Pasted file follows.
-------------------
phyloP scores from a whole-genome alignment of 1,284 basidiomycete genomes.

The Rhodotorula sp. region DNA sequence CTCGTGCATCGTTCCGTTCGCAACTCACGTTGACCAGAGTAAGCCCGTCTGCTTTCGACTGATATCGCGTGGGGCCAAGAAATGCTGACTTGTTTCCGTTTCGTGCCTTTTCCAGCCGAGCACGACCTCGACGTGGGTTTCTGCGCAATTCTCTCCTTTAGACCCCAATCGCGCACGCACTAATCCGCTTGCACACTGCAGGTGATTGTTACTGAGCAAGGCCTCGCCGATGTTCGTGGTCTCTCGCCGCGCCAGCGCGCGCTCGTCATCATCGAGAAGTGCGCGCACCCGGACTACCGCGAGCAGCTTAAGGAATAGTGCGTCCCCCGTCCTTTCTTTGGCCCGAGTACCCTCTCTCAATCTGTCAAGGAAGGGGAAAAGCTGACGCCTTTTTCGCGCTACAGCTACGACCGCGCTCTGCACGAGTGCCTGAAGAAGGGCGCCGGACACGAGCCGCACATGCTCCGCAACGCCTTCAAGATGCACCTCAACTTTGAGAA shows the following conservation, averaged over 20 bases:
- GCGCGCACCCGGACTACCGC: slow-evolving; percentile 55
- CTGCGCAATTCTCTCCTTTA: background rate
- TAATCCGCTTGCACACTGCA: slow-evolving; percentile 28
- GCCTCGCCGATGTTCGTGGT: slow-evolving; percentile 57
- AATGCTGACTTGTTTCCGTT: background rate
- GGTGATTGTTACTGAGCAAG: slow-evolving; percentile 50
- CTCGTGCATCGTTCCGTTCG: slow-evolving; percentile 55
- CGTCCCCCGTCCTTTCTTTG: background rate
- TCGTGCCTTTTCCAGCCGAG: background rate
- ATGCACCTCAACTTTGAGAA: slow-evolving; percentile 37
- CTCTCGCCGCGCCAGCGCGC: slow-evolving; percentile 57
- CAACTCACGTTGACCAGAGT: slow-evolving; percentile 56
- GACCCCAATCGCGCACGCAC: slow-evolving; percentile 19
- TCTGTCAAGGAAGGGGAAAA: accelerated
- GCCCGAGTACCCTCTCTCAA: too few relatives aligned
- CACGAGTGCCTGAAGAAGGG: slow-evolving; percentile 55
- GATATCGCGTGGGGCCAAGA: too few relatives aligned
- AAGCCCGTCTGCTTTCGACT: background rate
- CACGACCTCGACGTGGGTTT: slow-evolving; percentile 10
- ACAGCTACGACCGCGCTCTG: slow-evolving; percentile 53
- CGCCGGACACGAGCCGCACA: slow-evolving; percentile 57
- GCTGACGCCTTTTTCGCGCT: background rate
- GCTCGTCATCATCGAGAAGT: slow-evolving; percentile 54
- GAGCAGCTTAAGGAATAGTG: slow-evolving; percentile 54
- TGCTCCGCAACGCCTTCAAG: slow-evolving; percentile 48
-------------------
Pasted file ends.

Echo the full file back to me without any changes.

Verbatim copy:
phyloP scores from a whole-genome alignment of 1,284 basidiomycete genomes.

The Rhodotorula sp. region DNA sequence CTCGTGCATCGTTCCGTTCGCAACTCACGTTGACCAGAGTAAGCCCGTCTGCTTTCGACTGATATCGCGTGGGGCCAAGAAATGCTGACTTGTTTCCGTTTCGTGCCTTTTCCAGCCGAGCACGACCTCGACGTGGGTTTCTGCGCAATTCTCTCCTTTAGACCCCAATCGCGCACGCACTAATCCGCTTGCACACTGCAGGTGATTGTTACTGAGCAAGGCCTCGCCGATGTTCGTGGTCTCTCGCCGCGCCAGCGCGCGCTCGTCATCATCGAGAAGTGCGCGCACCCGGACTACCGCGAGCAGCTTAAGGAATAGTGCGTCCCCCGTCCTTTCTTTGGCCCGAGTACCCTCTCTCAATCTGTCAAGGAAGGGGAAAAGCTGACGCCTTTTTCGCGCTACAGCTACGACCGCGCTCTGCACGAGTGCCTGAAGAAGGGCGCCGGACACGAGCCGCACATGCTCCGCAACGCCTTCAAGATGCACCTCAACTTTGAGAA shows the following conservation, averaged over 20 bases:
- GCGCGCACCCGGACTACCGC: slow-evolving; percentile 55
- CTGCGCAATTCTCTCCTTTA: background rate
- TAATCCGCTTGCACACTGCA: slow-evolving; percentile 28
- GCCTCGCCGATGTTCGTGGT: slow-evolving; percentile 57
- AATGCTGACTTGTTTCCGTT: background rate
- GGTGATTGTTACTGAGCAAG: slow-evolving; percentile 50
- CTCGTGCATCGTTCCGTTCG: slow-evolving; percentile 55
- CGTCCCCCGTCCTTTCTTTG: background rate
- TCGTGCCTTTTCCAGCCGAG: background rate
- ATGCACCTCAACTTTGAGAA: slow-evolving; percentile 37
- CTCTCGCCGCGCCAGCGCGC: slow-evolving; percentile 57
- CAACTCACGTTGACCAGAGT: slow-evolving; percentile 56
- GACCCCAATCGCGCACGCAC: slow-evolving; percentile 19
- TCTGTCAAGGAAGGGGAAAA: accelerated
- GCCCGAGTACCCTCTCTCAA: too few relatives aligned
- CACGAGTGCCTGAAGAAGGG: slow-evolving; percentile 55
- GATATCGCGTGGGGCCAAGA: too few relatives aligned
- AAGCCCGTCTGCTTTCGACT: background rate
- CACGACCTCGACGTGGGTTT: slow-evolving; percentile 10
- ACAGCTACGACCGCGCTCTG: slow-evolving; percentile 53
- CGCCGGACACGAGCCGCACA: slow-evolving; percentile 57
- GCTGACGCCTTTTTCGCGCT: background rate
- GCTCGTCATCATCGAGAAGT: slow-evolving; percentile 54
- GAGCAGCTTAAGGAATAGTG: slow-evolving; percentile 54
- TGCTCCGCAACGCCTTCAAG: slow-evolving; percentile 48